Canadian physicians and developers are taking on the controversial world of medical apps.
Since the end of May, two apps in particular have attracted the attention of the health-care community.
Toronto-area intensive care doctor Joshua Landy is the medical mind behind a new Figure 1 app that was released on May 28. Landy said Figure 1 fills a need, allowing doctors to immediately post, search and comment on photographs while on their iPhones or tablets, much like the popular Instagram app. Limited to verified doctors, it blacks out a patient's distinguishing features and allows physicians to share cases with their colleagues.
Next month, a group of Halifax-based entrepreneurs will launch the social media platform TheRounds that allows doctors to participate in chats from their handheld devices, sharing expertise in a way that mimics the Grand Rounds in hospitals where doctors gather to discuss cases.
But these virtual spaces come with risks, and the health-care industry has historically been cautious about experimentation that can tamper with medical ethics.
The hesitation can be partially linked to a fear of failure in an industry particularly sensitive to mistakes. With doctors bound to vows of confidentiality and discretion, the appropriate way of integrating social media’s culture of sharing is not always obvious.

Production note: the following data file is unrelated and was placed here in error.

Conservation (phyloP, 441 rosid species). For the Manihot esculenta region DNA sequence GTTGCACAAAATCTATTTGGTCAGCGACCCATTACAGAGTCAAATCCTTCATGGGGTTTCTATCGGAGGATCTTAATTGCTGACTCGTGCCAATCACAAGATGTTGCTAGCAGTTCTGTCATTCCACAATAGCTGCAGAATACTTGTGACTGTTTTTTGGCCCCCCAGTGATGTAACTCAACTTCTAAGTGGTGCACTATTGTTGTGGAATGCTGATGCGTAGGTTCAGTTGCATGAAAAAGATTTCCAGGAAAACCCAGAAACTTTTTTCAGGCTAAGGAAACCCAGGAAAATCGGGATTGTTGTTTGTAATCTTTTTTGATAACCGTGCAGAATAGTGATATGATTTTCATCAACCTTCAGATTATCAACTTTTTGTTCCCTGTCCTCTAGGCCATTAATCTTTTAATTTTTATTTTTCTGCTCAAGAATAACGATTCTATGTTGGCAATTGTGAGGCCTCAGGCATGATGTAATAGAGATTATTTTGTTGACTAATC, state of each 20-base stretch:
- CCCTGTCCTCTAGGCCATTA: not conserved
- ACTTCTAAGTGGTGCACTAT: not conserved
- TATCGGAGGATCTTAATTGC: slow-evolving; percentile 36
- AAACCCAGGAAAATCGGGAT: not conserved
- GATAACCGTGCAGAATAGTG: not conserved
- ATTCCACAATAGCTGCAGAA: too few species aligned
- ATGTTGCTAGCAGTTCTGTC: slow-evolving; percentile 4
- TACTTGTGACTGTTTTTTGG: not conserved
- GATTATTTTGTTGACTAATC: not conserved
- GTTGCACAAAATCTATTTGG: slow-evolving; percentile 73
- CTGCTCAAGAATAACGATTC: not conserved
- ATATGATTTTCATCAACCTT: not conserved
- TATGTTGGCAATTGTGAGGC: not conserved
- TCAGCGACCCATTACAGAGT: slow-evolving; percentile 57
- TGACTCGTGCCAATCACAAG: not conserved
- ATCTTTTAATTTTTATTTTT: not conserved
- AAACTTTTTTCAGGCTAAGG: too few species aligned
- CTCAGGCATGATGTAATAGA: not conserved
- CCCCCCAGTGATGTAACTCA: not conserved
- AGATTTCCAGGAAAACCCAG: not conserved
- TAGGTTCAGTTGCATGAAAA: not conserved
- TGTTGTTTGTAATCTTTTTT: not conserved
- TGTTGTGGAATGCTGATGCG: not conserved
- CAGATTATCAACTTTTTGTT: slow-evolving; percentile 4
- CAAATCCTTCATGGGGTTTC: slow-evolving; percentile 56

Organizations like the Canadian Medical Association and the College of Physicians and Surgeons of Ontario have tried to address the uncertainty. Though many hospitals and clinics have policies, the CMA and CPSO have provided guidelines that attempt to find a place for medical ethics in the grey zone that is social media.
"Social media can help support quality patient care, but it also has risks," says Dan Faulkner, the deputy registrar at CPSO. "The internet is public, so doctors do need to be somewhat reflective on what they're posting on the internet."
Through online discussions as well as periodic "meet-ups" health-care professionals come together to talk about social media's potential and pitfalls. The most recent event, held on June 17 in Toronto, was a panel discussion on failure, something the speakers agreed the Canadian health-care industry is too afraid of.
Push from patients
But changes are taking place and Silver said part of that push is coming from patients themselves.
"I think my patients appreciate the fact that we're pretty up to date here," he said. "I haven't had any push-back."
Silver said he always asks permission to take a patient's photo and feels confident in the privacy features integrated into the apps he uses.